Pharmaceutical giant Roche is experimenting with a new variation of the muscle-strengthening hormone IGF-1. Researchers at Roche will soon publish the results of a study that show that PEG-IGF-1 has fewer side effects that the regular IGF-1. And it probably helps chemical athletes achieve even better results too.
In August 2010 United States Application US20100210547 appeared, Roche’s patent on a new IGF-1 analogue. [US20100210547] Right after this the researchers submitted an article to the Journal of Biological Chemistry on the tests they had done with PEG-IGF-1 on cells and mice.
The structural formula of PEG-IGF-1 is shown above. The difference with regular IGF-1 is that the PEg-IGF molecule on lysine 68 is PEGylated. This means that a chain of polyethylene glycol units is attached to this location on the chain. The researchers discovered that this what gives PEG-IGF-1 other pharmacological properties.
One of IGF-1’s undesirable effects is that it can reduce sugar levels dramatically. This is because IGF-1 imitates the effect of insulin: IGF-1 has its own receptor, but can also attach itself to the insulin receptor. The figure below shows that PEG-IGF-1 doesn’t attach as easily to the insulin A and B receptor as IGF-1 does.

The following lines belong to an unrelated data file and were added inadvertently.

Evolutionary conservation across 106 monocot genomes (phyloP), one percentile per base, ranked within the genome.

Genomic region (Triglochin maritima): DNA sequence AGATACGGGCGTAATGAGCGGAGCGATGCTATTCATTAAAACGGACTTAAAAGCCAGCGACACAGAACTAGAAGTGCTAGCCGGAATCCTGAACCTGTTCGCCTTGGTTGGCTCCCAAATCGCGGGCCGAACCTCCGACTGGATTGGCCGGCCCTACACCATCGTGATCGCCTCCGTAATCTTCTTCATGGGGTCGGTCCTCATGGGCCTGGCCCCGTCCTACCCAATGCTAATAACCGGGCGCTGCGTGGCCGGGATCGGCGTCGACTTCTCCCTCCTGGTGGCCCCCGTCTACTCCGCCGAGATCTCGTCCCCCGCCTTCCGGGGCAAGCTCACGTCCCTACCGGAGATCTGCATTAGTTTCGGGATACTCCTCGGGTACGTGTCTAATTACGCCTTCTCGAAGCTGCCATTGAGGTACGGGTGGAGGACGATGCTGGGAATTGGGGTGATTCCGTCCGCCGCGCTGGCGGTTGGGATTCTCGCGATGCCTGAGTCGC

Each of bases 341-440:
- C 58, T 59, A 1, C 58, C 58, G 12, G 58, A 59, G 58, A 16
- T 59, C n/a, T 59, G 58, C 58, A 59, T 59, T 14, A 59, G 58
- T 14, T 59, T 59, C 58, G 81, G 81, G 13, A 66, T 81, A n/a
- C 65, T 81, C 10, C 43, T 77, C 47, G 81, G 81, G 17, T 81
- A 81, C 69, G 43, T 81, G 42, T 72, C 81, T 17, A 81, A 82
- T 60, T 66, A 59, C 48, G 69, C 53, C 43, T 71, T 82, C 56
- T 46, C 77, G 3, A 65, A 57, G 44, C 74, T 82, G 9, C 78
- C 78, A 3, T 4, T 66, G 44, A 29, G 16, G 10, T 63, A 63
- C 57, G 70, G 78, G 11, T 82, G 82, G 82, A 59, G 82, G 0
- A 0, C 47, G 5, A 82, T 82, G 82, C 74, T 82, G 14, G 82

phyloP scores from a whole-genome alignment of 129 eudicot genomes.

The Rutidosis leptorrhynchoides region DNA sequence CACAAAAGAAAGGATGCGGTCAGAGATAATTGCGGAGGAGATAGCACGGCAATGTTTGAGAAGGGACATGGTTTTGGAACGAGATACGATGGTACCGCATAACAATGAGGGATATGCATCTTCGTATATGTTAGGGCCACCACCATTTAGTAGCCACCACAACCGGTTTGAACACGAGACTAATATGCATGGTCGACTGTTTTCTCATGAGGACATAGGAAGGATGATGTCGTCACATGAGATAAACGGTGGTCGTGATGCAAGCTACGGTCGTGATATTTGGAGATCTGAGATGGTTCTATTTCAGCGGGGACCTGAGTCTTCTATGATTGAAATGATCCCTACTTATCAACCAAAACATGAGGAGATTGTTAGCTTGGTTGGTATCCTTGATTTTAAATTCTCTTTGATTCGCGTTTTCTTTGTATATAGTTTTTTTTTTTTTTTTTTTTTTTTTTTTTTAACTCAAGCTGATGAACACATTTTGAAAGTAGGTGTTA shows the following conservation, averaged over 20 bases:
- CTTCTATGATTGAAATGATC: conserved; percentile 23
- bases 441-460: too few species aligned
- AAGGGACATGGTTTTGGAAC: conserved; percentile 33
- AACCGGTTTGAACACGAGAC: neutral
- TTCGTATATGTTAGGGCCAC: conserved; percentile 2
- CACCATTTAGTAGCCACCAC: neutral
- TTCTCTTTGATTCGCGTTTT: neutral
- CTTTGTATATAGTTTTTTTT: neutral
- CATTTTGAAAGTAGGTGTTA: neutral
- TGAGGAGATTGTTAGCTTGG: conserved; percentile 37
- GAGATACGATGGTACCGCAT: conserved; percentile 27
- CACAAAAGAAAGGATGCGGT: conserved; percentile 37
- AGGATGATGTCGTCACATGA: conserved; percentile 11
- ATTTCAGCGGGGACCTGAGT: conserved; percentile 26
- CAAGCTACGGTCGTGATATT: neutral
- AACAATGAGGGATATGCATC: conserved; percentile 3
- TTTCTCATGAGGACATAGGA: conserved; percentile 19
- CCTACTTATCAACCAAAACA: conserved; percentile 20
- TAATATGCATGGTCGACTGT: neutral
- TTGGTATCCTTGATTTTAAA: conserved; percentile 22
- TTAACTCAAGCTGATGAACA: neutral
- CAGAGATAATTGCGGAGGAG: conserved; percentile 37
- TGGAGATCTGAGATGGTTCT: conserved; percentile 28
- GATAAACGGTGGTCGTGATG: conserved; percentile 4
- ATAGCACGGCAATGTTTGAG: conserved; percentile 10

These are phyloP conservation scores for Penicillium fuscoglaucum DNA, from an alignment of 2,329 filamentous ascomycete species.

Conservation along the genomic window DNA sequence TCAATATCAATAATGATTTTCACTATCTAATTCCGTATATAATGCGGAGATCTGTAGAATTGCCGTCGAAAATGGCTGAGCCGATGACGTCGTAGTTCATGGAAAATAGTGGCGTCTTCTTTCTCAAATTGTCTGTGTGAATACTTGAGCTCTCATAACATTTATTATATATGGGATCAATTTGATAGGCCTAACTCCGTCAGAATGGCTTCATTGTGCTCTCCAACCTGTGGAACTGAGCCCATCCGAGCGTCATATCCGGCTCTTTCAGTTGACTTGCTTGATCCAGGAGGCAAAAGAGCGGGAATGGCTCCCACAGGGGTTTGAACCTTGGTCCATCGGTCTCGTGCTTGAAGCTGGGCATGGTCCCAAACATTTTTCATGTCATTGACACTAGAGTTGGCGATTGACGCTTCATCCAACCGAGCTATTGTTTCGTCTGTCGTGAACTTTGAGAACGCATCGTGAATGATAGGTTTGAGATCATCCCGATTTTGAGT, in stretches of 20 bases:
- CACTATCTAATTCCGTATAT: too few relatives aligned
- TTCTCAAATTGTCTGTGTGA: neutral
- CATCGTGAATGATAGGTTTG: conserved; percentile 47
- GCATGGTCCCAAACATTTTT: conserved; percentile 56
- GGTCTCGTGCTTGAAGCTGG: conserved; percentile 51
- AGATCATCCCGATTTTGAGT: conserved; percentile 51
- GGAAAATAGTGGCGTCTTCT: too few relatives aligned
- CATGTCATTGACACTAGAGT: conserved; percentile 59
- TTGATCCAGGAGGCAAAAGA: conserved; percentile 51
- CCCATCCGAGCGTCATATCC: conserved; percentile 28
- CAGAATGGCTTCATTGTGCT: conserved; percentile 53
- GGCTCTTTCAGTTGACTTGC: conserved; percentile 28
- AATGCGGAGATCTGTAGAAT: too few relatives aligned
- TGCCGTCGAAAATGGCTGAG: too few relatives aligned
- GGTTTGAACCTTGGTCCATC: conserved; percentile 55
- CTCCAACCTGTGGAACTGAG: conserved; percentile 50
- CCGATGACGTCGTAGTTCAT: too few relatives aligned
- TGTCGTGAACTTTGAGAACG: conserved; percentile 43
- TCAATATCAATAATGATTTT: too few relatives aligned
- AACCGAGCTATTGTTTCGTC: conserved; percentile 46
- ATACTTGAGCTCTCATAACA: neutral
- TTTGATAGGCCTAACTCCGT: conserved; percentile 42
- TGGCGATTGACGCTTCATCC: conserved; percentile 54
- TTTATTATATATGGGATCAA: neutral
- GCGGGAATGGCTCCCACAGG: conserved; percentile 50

PEG-IGF-1 has the same effect on the muscle cells’ glucose uptake as IGF-1 does. But PEG-IGF-1 results in less glucose uptake by fat cells than IGF-1. Incidentally, the researchers regard this as confirmation of a new theory: that IGF-1 is not as important for muscle cells as was previously thought, and that they require IGF-1 above all for the regulation of glucose uptake.
PEG-IGF-1 is not quite as good a ligand for the IGF-1 receptor as IGF-1 itself. But on the other hand, PEG-IGF-1 remains present for longer in the body, the researchers discovered when they injected mice with this substance. After injecting regular IGF-1, the hormone has almost disappeared from the system after 6 hours, while PEG-IGF-1 has hardly declined even after 48 hours.